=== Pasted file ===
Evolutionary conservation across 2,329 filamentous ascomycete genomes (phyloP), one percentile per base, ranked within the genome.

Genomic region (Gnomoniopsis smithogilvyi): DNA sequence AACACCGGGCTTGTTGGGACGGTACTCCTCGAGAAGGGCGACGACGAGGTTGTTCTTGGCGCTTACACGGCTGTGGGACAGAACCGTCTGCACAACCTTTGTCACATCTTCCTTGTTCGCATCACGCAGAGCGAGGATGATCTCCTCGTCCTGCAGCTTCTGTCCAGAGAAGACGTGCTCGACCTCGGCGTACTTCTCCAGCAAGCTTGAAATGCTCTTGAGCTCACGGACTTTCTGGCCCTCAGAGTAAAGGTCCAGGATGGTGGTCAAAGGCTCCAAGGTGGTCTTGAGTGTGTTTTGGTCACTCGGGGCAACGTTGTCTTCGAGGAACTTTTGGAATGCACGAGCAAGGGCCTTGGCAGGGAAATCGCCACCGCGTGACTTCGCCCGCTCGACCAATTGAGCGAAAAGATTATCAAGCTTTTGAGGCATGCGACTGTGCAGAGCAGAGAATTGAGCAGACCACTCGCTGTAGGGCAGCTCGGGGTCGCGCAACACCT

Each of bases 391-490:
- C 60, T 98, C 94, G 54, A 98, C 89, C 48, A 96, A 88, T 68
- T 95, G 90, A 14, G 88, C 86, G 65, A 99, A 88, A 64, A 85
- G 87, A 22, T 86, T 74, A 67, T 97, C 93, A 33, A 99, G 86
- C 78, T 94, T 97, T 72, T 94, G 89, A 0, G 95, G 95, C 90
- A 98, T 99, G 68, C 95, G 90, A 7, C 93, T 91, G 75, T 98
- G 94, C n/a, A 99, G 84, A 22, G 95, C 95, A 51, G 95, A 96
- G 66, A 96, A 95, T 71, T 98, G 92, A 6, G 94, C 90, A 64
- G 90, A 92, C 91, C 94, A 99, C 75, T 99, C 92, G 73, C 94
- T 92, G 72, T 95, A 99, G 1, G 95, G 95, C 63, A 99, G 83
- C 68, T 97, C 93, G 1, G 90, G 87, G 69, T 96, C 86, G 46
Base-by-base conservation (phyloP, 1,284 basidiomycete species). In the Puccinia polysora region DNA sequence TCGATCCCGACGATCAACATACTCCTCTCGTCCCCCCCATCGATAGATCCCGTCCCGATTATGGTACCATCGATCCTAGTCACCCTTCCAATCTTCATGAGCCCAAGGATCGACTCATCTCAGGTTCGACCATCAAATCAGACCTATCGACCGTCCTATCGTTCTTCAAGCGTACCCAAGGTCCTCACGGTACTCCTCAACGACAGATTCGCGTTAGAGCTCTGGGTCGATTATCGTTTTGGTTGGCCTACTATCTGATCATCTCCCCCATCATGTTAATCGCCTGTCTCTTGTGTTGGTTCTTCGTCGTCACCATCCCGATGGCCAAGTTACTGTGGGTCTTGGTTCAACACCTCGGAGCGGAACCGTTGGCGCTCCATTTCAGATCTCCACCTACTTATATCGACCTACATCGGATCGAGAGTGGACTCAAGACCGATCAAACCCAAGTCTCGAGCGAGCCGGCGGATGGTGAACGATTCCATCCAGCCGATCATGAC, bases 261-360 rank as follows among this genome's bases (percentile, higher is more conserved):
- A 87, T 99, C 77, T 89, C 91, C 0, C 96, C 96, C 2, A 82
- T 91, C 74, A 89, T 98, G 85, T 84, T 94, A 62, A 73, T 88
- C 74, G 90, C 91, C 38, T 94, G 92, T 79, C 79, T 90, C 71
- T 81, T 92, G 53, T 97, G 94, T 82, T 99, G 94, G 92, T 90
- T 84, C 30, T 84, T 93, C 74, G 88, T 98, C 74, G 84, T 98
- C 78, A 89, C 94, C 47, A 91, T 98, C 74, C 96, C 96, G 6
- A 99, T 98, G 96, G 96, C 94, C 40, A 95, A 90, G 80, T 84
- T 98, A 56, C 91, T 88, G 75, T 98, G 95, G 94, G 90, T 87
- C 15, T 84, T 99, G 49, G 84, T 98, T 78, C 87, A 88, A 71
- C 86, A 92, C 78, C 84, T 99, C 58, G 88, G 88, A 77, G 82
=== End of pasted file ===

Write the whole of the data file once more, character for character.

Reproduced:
Evolutionary conservation across 2,329 filamentous ascomycete genomes (phyloP), one percentile per base, ranked within the genome.

Genomic region (Gnomoniopsis smithogilvyi): DNA sequence AACACCGGGCTTGTTGGGACGGTACTCCTCGAGAAGGGCGACGACGAGGTTGTTCTTGGCGCTTACACGGCTGTGGGACAGAACCGTCTGCACAACCTTTGTCACATCTTCCTTGTTCGCATCACGCAGAGCGAGGATGATCTCCTCGTCCTGCAGCTTCTGTCCAGAGAAGACGTGCTCGACCTCGGCGTACTTCTCCAGCAAGCTTGAAATGCTCTTGAGCTCACGGACTTTCTGGCCCTCAGAGTAAAGGTCCAGGATGGTGGTCAAAGGCTCCAAGGTGGTCTTGAGTGTGTTTTGGTCACTCGGGGCAACGTTGTCTTCGAGGAACTTTTGGAATGCACGAGCAAGGGCCTTGGCAGGGAAATCGCCACCGCGTGACTTCGCCCGCTCGACCAATTGAGCGAAAAGATTATCAAGCTTTTGAGGCATGCGACTGTGCAGAGCAGAGAATTGAGCAGACCACTCGCTGTAGGGCAGCTCGGGGTCGCGCAACACCT

Each of bases 391-490:
- C 60, T 98, C 94, G 54, A 98, C 89, C 48, A 96, A 88, T 68
- T 95, G 90, A 14, G 88, C 86, G 65, A 99, A 88, A 64, A 85
- G 87, A 22, T 86, T 74, A 67, T 97, C 93, A 33, A 99, G 86
- C 78, T 94, T 97, T 72, T 94, G 89, A 0, G 95, G 95, C 90
- A 98, T 99, G 68, C 95, G 90, A 7, C 93, T 91, G 75, T 98
- G 94, C n/a, A 99, G 84, A 22, G 95, C 95, A 51, G 95, A 96
- G 66, A 96, A 95, T 71, T 98, G 92, A 6, G 94, C 90, A 64
- G 90, A 92, C 91, C 94, A 99, C 75, T 99, C 92, G 73, C 94
- T 92, G 72, T 95, A 99, G 1, G 95, G 95, C 63, A 99, G 83
- C 68, T 97, C 93, G 1, G 90, G 87, G 69, T 96, C 86, G 46
Base-by-base conservation (phyloP, 1,284 basidiomycete species). In the Puccinia polysora region DNA sequence TCGATCCCGACGATCAACATACTCCTCTCGTCCCCCCCATCGATAGATCCCGTCCCGATTATGGTACCATCGATCCTAGTCACCCTTCCAATCTTCATGAGCCCAAGGATCGACTCATCTCAGGTTCGACCATCAAATCAGACCTATCGACCGTCCTATCGTTCTTCAAGCGTACCCAAGGTCCTCACGGTACTCCTCAACGACAGATTCGCGTTAGAGCTCTGGGTCGATTATCGTTTTGGTTGGCCTACTATCTGATCATCTCCCCCATCATGTTAATCGCCTGTCTCTTGTGTTGGTTCTTCGTCGTCACCATCCCGATGGCCAAGTTACTGTGGGTCTTGGTTCAACACCTCGGAGCGGAACCGTTGGCGCTCCATTTCAGATCTCCACCTACTTATATCGACCTACATCGGATCGAGAGTGGACTCAAGACCGATCAAACCCAAGTCTCGAGCGAGCCGGCGGATGGTGAACGATTCCATCCAGCCGATCATGAC, bases 261-360 rank as follows among this genome's bases (percentile, higher is more conserved):
- A 87, T 99, C 77, T 89, C 91, C 0, C 96, C 96, C 2, A 82
- T 91, C 74, A 89, T 98, G 85, T 84, T 94, A 62, A 73, T 88
- C 74, G 90, C 91, C 38, T 94, G 92, T 79, C 79, T 90, C 71
- T 81, T 92, G 53, T 97, G 94, T 82, T 99, G 94, G 92, T 90
- T 84, C 30, T 84, T 93, C 74, G 88, T 98, C 74, G 84, T 98
- C 78, A 89, C 94, C 47, A 91, T 98, C 74, C 96, C 96, G 6
- A 99, T 98, G 96, G 96, C 94, C 40, A 95, A 90, G 80, T 84
- T 98, A 56, C 91, T 88, G 75, T 98, G 95, G 94, G 90, T 87
- C 15, T 84, T 99, G 49, G 84, T 98, T 78, C 87, A 88, A 71
- C 86, A 92, C 78, C 84, T 99, C 58, G 88, G 88, A 77, G 82